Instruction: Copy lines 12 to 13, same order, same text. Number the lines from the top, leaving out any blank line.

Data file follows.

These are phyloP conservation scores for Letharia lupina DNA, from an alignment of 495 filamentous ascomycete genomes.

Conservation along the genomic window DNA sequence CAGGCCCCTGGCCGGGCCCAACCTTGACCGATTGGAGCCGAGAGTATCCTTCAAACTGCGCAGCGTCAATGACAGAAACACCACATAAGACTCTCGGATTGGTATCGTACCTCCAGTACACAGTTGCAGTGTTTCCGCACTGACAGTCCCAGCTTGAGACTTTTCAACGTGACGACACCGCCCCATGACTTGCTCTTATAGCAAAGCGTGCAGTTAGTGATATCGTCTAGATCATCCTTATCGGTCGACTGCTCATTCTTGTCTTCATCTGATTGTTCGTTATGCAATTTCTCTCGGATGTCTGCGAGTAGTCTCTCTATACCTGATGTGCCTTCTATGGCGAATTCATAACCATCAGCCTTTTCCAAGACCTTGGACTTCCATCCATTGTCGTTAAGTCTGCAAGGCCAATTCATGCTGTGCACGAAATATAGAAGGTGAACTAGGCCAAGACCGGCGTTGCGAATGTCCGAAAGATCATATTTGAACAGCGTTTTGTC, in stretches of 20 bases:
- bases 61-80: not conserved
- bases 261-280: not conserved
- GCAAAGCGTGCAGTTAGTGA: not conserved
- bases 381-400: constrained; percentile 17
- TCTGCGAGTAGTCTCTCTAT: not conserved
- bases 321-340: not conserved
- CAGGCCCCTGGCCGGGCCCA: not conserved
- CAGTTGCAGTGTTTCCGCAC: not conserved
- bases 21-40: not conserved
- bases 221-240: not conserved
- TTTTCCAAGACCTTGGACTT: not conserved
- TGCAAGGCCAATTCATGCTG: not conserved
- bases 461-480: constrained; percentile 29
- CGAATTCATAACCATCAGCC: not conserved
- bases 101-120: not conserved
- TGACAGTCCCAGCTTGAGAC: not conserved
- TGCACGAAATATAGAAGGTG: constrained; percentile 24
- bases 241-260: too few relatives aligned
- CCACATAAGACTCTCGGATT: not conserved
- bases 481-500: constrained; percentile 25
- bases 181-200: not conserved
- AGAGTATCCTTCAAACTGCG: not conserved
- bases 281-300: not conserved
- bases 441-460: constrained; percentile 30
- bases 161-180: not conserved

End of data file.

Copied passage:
- bases 221-240: not conserved
- TTTTCCAAGACCTTGGACTT: not conserved